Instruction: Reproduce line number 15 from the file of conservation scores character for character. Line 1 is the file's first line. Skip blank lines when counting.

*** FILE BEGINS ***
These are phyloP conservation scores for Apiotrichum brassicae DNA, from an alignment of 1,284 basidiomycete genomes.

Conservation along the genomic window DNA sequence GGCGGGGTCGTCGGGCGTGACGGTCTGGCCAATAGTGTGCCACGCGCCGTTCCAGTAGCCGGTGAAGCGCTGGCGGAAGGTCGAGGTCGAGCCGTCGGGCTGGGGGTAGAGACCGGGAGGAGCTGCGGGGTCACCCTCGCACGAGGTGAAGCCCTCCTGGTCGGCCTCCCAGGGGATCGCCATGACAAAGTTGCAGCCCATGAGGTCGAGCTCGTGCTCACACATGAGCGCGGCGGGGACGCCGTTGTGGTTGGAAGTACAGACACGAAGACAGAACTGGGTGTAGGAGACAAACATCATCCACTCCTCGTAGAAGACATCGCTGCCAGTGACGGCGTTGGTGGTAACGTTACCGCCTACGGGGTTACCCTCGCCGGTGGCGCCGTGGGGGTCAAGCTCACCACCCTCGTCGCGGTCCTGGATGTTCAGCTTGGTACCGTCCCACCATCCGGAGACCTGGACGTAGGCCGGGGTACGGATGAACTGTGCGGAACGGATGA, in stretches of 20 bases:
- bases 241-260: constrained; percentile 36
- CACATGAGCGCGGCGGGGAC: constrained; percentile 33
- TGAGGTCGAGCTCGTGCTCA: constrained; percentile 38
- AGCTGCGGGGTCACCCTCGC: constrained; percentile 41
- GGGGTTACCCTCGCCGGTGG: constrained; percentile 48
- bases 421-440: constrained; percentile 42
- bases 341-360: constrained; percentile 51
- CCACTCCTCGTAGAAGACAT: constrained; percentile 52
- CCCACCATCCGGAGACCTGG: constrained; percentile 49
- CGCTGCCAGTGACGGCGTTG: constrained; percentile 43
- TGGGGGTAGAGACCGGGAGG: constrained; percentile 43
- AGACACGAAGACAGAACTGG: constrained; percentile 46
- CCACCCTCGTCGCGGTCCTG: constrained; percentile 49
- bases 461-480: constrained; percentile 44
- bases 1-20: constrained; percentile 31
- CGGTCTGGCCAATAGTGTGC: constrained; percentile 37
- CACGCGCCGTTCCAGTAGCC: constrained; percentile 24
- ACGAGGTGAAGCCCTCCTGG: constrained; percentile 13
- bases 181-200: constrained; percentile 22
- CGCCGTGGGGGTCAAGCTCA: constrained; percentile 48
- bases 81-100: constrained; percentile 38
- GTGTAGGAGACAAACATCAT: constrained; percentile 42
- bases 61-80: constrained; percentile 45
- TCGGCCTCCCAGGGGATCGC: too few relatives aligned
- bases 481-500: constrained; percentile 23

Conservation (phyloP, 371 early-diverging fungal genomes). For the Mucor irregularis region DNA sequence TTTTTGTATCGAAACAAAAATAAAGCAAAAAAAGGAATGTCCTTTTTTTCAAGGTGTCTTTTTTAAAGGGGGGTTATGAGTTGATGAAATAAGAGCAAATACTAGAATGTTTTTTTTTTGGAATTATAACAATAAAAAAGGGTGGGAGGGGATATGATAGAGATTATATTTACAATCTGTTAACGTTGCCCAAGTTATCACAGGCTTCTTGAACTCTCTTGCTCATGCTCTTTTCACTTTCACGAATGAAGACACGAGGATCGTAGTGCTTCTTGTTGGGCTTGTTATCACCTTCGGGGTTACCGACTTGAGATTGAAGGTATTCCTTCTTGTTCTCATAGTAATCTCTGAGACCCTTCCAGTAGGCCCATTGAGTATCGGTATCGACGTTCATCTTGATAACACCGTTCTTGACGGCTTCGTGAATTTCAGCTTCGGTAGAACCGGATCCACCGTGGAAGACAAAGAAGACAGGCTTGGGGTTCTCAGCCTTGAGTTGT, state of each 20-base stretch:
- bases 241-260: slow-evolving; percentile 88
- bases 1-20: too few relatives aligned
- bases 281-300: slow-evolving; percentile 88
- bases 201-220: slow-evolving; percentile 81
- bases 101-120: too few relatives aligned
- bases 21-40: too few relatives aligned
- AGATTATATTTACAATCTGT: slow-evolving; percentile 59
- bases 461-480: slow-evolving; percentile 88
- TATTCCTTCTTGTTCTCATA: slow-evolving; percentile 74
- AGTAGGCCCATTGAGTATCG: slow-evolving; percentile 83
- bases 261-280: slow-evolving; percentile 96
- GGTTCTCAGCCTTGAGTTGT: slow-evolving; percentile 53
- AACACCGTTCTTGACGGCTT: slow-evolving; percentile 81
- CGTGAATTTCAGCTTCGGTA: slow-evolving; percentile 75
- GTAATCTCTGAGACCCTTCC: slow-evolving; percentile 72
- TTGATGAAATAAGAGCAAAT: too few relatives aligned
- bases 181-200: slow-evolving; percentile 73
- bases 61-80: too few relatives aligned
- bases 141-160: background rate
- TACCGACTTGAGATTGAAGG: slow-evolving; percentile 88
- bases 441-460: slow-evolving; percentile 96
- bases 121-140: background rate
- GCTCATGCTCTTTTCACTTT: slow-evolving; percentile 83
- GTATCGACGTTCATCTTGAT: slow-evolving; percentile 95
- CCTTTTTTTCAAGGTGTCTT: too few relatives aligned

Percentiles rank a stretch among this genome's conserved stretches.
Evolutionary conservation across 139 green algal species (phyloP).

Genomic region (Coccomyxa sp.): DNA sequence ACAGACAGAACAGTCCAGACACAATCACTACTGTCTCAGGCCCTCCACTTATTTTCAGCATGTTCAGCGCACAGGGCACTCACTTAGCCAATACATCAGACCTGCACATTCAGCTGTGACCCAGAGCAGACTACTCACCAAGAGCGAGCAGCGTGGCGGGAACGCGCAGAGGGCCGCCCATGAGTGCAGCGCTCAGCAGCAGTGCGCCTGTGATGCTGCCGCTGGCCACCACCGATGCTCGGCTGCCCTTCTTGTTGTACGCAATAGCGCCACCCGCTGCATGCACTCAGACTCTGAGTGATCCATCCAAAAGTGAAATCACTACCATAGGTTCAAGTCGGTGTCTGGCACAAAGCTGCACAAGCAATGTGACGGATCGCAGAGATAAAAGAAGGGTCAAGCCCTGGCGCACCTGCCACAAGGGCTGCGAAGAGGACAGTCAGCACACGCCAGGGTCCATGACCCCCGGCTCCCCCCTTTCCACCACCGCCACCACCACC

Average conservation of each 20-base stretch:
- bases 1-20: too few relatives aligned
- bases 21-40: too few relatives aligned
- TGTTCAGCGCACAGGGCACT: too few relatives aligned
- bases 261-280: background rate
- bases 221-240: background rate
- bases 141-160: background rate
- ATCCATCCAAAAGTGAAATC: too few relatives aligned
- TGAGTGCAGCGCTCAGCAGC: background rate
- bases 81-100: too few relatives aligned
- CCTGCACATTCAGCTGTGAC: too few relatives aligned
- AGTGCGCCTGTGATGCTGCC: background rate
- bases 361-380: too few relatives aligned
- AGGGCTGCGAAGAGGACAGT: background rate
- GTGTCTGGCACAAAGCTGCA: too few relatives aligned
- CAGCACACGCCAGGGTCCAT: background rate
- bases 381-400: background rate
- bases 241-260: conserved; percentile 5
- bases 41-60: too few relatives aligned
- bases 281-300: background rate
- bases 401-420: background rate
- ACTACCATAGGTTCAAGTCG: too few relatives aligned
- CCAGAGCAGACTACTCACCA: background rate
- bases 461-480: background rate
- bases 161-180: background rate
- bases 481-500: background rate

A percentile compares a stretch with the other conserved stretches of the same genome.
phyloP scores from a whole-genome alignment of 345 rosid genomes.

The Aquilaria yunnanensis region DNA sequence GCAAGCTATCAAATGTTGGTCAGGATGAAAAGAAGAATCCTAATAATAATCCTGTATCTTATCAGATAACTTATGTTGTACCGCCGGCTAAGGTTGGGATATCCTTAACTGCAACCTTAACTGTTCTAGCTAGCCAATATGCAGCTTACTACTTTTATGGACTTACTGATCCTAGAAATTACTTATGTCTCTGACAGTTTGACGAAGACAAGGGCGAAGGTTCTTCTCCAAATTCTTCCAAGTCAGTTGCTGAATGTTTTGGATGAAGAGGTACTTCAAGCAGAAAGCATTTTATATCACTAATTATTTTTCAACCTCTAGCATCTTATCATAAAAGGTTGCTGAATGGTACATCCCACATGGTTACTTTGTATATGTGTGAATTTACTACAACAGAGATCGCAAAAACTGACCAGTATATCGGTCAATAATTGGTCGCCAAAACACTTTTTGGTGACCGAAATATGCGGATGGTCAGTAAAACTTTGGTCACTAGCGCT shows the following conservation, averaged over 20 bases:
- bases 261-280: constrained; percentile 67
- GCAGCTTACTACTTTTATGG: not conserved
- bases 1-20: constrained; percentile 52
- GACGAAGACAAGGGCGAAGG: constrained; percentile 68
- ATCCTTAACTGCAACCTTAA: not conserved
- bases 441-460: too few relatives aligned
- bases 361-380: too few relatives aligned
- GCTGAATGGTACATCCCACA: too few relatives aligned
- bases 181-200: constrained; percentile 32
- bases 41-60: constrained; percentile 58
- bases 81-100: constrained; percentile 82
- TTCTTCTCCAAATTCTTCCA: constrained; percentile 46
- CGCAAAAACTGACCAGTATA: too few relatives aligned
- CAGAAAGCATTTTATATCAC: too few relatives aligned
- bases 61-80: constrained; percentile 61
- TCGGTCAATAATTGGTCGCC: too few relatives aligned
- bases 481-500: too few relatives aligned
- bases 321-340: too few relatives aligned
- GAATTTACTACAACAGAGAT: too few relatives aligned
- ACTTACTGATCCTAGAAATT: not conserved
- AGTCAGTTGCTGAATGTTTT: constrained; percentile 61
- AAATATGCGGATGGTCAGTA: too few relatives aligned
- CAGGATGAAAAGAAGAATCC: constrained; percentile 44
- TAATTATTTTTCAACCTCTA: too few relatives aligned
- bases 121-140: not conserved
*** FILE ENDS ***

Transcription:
- CCACCCTCGTCGCGGTCCTG: constrained; percentile 49